The Justice and Peace Commission calls for police reform in Guyana
The Justice and Peace Commission protests the death of Dameon Belgrave from gunfire by members of the Guyana Police Force. Like the killing of Shaquille Grant in Agricola, there appears to be a willing recklessness to resort to the use of deadly force first, and ask (questions) later. This is unacceptable in a civilized society, and must be deplored in the sternest terms.
Given the number and circumstances of police shootings, several questions must be raised: What do police procedures call for in the resort to and use of deadly force? What is the training given to armed ranks as to escalation and restraint? How many more stand to be killed before existing approaches and mindsets to law enforcement are overhauled? And the last questions are: Why are post-shooting procedures seem to be recognized mainly in the breach? Such as swabbing and safeguarding ballistics evidence?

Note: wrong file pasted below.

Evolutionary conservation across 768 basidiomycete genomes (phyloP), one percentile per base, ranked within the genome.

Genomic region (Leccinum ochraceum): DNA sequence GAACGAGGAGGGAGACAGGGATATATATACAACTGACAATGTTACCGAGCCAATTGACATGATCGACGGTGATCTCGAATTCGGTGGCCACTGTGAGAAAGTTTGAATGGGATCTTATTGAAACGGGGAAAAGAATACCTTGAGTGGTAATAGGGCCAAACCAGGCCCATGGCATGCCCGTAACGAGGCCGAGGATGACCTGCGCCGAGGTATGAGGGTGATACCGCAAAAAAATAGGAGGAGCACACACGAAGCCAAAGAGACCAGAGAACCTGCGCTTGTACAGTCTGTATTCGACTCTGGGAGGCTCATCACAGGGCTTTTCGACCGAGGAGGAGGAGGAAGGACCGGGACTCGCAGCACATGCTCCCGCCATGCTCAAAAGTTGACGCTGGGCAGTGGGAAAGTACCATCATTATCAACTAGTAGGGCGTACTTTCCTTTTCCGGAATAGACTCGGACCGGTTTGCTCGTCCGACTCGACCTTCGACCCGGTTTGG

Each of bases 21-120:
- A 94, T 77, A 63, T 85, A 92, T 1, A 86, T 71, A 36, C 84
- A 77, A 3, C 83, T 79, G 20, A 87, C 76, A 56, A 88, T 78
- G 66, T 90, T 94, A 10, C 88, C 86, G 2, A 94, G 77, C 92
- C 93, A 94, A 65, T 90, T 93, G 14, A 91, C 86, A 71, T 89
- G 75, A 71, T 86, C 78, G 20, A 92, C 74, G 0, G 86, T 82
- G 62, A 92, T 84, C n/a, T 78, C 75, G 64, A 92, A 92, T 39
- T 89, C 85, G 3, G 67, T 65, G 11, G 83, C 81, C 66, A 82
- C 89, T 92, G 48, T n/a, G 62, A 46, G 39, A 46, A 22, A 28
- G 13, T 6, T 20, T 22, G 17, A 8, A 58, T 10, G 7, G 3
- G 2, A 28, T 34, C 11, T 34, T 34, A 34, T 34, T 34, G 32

The JPC recognizes that the police have a demanding mandate; that life threatening circumstances rush forward unannounced; and that its members walk a fine line daily. Indeed, it is the line that separates the rule of law from the presence of anarchy.
Still, something is seriously wrong with many aspects of too many police involved shootings. It cannot, and must not continue. The JPC looks forward to the appropriate response from police management. To the family of Dameon Belgrave condolences are extended.